Gender gaps in both representation and salary are especially wide in academic cardiology, according to a new analysis published in JAMA Internal Medicine.
“The number of women pursuing internal medicine (IM) careers continues to rise; however, gender differences in physician salary and promotion have endured,” wrote first author Teresa Wang, MD, a specialist within the division of cardiovascular medicine at the Perelman School of Medicine at the University of Pennsylvania in Philadelphia, and colleagues. “Contemporary data on the workforce composition of IM subspecialist physicians are lacking. We sought to evaluate current demographics and salaries of academic IM physician specialists and hypothesized that gender disparities in remuneration persist despite the increase in female representation in academic IM.”
The study’s authors tracked demographic and salary data from the 2018-2019 fiscal year at 154 different U.S. medical schools. Overall, women made up 40% of total full-time faculty. Representation was much closer to even at the instructor (47%) and assistant (46%) levels, but it was just 24% at higher ranks such as professor.
Cardiology, the team noted, was the worst offender when it came to equal representation; just 21% of academic cardiologists included in the study were women. Meanwhile, women made up the majority for three specialties: general IM, endocrinology and geriatrics.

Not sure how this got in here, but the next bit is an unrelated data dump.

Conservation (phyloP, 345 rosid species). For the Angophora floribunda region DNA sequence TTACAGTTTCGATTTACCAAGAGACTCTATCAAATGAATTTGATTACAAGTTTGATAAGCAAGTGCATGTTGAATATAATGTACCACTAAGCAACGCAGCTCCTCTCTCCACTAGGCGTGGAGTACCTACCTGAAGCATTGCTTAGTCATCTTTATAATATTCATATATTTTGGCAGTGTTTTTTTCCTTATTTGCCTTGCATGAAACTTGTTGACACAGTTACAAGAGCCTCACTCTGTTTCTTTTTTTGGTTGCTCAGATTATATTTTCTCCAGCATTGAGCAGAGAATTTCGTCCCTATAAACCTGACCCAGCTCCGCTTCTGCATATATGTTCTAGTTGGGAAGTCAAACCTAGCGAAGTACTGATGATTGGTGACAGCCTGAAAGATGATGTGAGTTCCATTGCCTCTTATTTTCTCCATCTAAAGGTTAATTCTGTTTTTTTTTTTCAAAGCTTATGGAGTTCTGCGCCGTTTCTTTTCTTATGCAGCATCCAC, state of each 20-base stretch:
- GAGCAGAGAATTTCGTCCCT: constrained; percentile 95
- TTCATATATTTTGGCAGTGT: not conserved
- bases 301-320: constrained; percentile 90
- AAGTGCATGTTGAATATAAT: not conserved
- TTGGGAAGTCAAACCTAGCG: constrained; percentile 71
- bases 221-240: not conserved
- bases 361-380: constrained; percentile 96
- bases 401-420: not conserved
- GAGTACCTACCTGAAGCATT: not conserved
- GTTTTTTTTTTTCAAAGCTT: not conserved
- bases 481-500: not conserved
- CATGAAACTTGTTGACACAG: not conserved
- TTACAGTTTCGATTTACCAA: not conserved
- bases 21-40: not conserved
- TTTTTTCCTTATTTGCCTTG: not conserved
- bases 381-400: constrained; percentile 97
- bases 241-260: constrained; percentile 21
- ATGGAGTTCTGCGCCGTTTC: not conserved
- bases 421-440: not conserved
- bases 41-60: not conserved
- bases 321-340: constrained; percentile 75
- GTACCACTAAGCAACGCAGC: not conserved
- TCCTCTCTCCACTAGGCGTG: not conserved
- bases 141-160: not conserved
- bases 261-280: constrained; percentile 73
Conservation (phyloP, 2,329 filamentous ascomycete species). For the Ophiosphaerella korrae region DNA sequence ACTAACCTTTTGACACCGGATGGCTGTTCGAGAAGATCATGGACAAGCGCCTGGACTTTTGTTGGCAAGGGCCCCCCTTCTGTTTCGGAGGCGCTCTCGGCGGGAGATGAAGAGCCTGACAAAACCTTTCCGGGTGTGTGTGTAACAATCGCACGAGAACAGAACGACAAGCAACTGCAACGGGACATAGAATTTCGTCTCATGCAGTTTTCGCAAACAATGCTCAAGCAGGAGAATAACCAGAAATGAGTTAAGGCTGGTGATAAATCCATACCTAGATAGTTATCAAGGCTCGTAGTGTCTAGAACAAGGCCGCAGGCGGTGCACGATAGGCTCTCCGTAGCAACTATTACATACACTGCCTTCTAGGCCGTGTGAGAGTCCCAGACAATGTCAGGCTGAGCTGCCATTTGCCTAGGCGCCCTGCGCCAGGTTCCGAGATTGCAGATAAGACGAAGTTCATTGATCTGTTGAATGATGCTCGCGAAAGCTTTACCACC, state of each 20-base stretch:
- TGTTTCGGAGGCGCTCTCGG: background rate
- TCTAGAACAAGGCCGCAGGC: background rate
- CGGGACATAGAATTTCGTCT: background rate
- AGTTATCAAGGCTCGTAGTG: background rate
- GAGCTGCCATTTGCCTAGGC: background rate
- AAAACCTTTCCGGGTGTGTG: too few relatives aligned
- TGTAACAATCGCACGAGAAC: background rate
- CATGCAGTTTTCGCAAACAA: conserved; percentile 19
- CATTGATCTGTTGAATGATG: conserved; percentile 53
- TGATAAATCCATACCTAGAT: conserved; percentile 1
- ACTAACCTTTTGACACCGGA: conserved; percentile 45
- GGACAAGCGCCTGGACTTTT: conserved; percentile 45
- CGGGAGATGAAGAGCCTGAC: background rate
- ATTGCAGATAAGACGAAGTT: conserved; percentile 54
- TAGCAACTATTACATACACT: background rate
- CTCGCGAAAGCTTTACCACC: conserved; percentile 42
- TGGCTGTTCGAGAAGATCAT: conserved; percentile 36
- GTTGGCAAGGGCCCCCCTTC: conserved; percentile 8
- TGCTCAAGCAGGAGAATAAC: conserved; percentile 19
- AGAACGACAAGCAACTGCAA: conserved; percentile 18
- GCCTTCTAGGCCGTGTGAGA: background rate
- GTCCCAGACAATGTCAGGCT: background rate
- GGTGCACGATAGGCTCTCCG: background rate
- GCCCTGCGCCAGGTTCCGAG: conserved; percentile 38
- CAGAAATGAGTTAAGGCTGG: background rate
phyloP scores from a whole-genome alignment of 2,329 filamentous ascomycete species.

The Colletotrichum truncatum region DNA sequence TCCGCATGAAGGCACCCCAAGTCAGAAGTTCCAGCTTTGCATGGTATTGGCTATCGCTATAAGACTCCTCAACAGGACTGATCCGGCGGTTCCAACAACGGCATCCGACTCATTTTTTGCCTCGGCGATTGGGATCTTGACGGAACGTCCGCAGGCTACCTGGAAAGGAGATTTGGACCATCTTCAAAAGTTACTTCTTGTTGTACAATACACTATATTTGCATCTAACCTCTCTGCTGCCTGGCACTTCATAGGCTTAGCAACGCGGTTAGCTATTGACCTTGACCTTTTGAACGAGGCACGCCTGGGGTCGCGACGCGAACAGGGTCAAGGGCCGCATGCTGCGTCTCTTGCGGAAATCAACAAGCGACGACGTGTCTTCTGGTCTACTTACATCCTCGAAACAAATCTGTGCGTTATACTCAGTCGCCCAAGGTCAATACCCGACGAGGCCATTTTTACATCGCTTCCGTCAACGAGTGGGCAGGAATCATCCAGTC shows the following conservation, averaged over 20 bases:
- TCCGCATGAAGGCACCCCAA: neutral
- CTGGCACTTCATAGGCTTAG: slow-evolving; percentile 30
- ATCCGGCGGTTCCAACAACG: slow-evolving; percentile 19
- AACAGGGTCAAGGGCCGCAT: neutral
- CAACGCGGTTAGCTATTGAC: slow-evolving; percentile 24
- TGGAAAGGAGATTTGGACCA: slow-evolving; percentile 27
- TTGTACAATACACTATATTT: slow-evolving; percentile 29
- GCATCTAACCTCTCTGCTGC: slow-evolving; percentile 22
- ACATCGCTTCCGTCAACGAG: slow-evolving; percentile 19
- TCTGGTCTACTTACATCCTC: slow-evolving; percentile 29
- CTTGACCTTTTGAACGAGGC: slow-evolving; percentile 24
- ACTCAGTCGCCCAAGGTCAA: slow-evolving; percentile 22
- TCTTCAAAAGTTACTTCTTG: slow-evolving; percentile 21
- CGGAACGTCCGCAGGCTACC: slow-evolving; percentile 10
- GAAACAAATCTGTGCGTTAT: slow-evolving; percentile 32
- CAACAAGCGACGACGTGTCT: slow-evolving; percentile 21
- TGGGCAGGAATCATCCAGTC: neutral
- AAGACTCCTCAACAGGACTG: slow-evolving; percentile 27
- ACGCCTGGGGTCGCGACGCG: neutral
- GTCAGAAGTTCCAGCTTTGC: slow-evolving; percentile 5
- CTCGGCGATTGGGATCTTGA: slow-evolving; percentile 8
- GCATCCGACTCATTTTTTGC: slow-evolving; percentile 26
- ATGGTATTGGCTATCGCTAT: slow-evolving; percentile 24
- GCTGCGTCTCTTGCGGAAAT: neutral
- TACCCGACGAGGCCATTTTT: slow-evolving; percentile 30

Shifting to compensation, the authors found that women had a lower medial annual salary across all faculty ranks. Women did have a median salary that was at least 90% of the men’s median salary in all IM specialties except cardiology, gastroenterology and critical/intensive care.
“Within IM, unadjusted salary differences between genders appear to be improving over time,” the authors wrote. “Yet, substantial salary inequities persist at the highest faculty levels and specifically in procedural-based specialties.”
Read the full research letter in JAMA Internal Medicine here.